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CCE staff and partner reflections on our collaborative work to create schools where learning is engaging and rewarding, and every student is set up for success.

Using our Heads and our Hearts to Educate Youth Experiencing Homelessness

In the daily struggles of working as an educator, it is easy to forget the hidden problems faced by our students—one of the most important being whether they have a nighttime residence that is fixed, regular, and adequate. In the 2014-15 school year, 1.26 million children across the United States in grades Pre-K through 12th grade did not have a residence that fit that simple definition. Over 95,000 of those were unaccompanied youth, meaning they do not share a residence with a parental guardian. Unfortunately these numbers are growing. There has been a 34% increase since 2009. Education law (McKinney Vento Act, Title I of the Every Student Succeeds Act) provides the framework for supporting this population, but enacting the law is a complicated matter that involves coordination between institutions. 

On May 12, 2017, I had the pleasure of attending the New Hampshire Department of Education’s McKinney Vento Forum, where I learned about those staggering statistics. Dr. Lynda Thistle-Elliott, one of the strongest advocates for youth experiencing homelessness in New Hampshire, designed this forum to provide district and school personnel the opportunity to acquire current data on youth experiencing homelessness and offer guidance in understanding current law in support of their education. The event was hosted by Steve LeClair–another advocate of youth experiencing homelessness in the Seacoast region of New Hampshire. Here are a few of my key takeaways from this powerful professional learning experience.

Useful Resources on Homelessness and Education

The two featured speakers, Diane Nilan from Hear Us and Barbra Duffield from School House Connection, took very different approaches to deliver similar points on the widespread presence of youth experiencing homelessness and the struggle involved in ensuring those students receive their legal right to an education.

Diane Nilan was the heart of the forum. She presented short films designed to show youth experiencing homelessness in rural New England—specifically New Hampshire. She has produced several films from different regions that are worth a look. What is most captivating about her video work is her patience and focus—she allows her subjects, children and parents, to talk about their daily lives. Ms. Nilan places these conversations within the context of the towns, schools, and current living arrangements. Often participants discuss their struggle, but what is most affecting is seeing and feeling the struggle through the environment and emotions of the interviewee.

Barbara Duffield was the head of the forum. Few know the laws around educating homeless youth as well as Ms. Duffield and she presented a combination of demographic statistics, law, and guidance on how to fulfill the role of a homeless liaison on a district level. This role is complicated as some district personnel over-focus on process and delay student enrollment until certain questions can be answered (e.g., Do you have a birth certificate? Who is paying for transportation?). Ms. Duffield’s work is a staunch reminder of the importance and legal responsibility of the local homeless liaison. Working together Ms. Nilan and Ms. Duffield provided exceptional guidance on supporting these students with both our hearts and our heads.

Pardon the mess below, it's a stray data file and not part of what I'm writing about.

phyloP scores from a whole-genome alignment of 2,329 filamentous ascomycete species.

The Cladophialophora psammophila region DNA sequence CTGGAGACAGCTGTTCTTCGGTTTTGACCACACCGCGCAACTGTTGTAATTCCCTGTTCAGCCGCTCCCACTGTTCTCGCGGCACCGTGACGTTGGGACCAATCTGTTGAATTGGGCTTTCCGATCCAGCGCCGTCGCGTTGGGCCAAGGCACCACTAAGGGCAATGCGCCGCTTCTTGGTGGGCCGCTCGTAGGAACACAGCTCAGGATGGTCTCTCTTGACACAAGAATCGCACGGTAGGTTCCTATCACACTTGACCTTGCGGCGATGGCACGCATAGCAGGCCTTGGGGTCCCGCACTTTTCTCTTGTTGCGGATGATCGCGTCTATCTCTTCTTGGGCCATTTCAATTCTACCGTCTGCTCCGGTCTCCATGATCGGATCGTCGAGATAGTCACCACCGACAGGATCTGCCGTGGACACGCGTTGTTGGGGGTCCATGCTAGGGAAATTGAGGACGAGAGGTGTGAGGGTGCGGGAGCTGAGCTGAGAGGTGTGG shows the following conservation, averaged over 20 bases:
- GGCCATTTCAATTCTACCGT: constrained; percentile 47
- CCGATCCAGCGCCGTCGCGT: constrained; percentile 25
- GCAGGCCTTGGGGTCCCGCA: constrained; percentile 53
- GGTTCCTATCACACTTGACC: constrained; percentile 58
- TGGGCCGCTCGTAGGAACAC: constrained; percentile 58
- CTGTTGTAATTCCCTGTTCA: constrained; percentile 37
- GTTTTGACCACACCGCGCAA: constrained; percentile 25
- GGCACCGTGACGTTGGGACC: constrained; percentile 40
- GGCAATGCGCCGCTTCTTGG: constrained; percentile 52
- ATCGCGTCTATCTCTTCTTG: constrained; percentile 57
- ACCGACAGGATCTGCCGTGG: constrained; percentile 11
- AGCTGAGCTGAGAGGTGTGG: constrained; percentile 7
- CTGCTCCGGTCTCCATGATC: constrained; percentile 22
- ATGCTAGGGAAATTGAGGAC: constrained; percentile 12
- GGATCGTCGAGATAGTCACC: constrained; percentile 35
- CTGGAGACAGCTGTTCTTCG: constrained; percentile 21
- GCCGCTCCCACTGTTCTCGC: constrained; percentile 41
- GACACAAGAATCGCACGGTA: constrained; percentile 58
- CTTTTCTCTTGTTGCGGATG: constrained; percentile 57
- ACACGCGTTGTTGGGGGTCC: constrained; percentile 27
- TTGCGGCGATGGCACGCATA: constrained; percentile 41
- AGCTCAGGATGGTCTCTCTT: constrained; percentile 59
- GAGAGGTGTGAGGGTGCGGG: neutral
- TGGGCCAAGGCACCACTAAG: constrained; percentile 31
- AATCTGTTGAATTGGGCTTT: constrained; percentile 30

If you are an educator looking to obtain professional development for yourself or provide some to your colleagues on the topic of homeless youth—you will find the combination of resources provided by Hear Us and School House Connection very valuable. 

No time for PD? Here are some reminders everyone could use:

If you are an educator with some questions about a student you might think is experiencing homelessness, here are some quick tips:

  • Find your district’s homeless liaison. Each district is required by law to have one and the liaison will know about your local resources.
  • Keep the student in school—there is never a reason that a student should not be allowed access to a school.
  • When conflicted, always go back to what is best for this child. Think to yourself, are your actions supporting their education or acting as a barrier to it?

Obtaining a high-quality education is one of the single most important factors associated with the long term well-being of students, so much so that education has long been a legal right for all American youth. Students experiencing homelessness confront several barriers that potentially limit their access to this right. It is our duty as educators to identify such barriers and provide the necessary support to those students in overcoming them.

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